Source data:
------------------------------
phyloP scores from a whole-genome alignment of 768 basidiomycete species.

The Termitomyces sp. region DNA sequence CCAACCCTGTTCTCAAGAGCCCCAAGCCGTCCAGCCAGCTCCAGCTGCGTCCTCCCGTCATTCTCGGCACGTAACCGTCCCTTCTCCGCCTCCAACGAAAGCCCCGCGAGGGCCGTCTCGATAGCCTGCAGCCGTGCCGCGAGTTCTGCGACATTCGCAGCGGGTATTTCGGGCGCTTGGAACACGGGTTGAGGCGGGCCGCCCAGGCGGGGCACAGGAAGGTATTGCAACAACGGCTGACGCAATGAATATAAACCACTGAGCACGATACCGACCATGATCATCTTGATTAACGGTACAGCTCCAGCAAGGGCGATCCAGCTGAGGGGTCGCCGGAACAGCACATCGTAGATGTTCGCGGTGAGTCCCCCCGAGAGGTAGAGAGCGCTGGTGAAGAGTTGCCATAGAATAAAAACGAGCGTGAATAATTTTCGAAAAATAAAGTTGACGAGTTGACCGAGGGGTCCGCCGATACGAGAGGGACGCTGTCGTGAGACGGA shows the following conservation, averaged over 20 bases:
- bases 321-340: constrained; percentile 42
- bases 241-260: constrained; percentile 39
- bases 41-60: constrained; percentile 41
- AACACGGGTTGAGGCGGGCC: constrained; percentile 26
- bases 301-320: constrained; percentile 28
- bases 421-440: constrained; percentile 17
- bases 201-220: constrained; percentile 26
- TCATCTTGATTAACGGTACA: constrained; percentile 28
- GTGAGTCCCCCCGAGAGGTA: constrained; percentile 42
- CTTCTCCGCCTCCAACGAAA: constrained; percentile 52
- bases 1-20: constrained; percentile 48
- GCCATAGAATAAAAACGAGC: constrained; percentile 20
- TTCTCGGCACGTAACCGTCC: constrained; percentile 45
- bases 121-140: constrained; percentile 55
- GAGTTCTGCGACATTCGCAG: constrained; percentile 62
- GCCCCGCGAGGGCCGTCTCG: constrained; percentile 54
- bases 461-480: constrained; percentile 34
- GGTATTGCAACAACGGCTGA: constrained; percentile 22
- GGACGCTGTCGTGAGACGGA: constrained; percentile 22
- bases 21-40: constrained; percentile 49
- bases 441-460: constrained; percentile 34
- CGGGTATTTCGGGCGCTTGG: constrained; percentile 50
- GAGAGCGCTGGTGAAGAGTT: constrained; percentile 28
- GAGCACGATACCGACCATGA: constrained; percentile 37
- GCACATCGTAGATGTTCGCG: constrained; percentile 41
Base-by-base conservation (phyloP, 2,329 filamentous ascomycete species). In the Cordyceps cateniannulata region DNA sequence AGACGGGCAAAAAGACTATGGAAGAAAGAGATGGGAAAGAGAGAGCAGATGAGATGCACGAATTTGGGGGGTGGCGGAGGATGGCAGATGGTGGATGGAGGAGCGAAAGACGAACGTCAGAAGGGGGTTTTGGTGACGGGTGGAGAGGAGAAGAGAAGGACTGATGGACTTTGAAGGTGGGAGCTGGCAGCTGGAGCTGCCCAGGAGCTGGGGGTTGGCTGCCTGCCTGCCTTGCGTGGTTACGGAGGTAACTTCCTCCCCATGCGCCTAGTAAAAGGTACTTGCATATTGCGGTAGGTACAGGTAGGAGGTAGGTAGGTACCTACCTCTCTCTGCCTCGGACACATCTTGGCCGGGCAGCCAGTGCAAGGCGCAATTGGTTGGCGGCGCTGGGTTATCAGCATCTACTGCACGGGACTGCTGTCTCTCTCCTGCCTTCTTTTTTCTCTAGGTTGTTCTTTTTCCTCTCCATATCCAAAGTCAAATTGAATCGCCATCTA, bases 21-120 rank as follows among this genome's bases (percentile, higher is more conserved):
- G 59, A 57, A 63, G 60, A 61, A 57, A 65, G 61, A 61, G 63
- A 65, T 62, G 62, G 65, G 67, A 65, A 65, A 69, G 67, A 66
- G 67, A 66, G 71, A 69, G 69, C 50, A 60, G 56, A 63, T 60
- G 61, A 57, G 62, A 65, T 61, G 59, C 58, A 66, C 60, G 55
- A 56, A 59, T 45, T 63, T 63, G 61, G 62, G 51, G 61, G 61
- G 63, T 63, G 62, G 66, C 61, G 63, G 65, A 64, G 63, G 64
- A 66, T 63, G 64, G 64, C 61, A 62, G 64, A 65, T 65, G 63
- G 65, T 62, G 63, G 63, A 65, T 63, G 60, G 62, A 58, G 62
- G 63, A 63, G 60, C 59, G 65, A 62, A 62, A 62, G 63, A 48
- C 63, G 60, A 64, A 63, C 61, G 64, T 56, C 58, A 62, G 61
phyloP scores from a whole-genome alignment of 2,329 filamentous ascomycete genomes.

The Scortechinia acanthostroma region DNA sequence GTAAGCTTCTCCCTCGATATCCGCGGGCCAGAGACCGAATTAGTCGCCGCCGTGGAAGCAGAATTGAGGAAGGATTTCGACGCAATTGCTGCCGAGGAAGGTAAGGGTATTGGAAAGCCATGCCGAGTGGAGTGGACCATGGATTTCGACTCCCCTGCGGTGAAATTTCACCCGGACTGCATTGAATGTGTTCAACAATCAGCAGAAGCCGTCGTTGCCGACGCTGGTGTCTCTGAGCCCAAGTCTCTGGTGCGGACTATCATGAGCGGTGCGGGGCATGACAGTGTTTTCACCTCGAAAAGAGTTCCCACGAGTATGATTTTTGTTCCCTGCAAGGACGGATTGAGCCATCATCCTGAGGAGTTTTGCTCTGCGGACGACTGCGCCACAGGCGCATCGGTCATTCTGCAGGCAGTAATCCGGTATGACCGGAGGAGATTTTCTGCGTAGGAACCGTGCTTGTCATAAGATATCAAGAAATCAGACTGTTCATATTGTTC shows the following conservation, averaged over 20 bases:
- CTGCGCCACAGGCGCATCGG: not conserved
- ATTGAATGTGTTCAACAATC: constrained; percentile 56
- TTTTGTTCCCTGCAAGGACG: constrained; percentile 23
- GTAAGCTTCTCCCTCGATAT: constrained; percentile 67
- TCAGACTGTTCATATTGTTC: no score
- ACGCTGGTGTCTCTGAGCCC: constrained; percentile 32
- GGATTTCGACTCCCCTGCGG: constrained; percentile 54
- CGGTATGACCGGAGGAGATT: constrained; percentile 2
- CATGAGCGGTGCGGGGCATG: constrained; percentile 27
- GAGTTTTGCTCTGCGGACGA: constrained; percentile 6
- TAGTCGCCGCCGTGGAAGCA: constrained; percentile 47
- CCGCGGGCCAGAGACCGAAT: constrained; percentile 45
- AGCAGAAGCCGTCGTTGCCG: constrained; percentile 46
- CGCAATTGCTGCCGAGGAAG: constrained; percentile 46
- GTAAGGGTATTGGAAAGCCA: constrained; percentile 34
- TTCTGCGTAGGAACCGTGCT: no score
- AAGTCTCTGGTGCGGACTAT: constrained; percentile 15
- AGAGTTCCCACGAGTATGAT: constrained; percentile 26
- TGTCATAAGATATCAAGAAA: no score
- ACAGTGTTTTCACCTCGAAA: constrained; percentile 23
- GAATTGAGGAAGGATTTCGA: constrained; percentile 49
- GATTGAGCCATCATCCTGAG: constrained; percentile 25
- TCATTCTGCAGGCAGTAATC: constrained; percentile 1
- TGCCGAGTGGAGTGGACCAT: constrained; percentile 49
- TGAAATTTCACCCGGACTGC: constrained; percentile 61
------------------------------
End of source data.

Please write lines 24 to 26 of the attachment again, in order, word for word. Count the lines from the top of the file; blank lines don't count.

- CGGGTATTTCGGGCGCTTGG: constrained; percentile 50
- GAGAGCGCTGGTGAAGAGTT: constrained; percentile 28
- GAGCACGATACCGACCATGA: constrained; percentile 37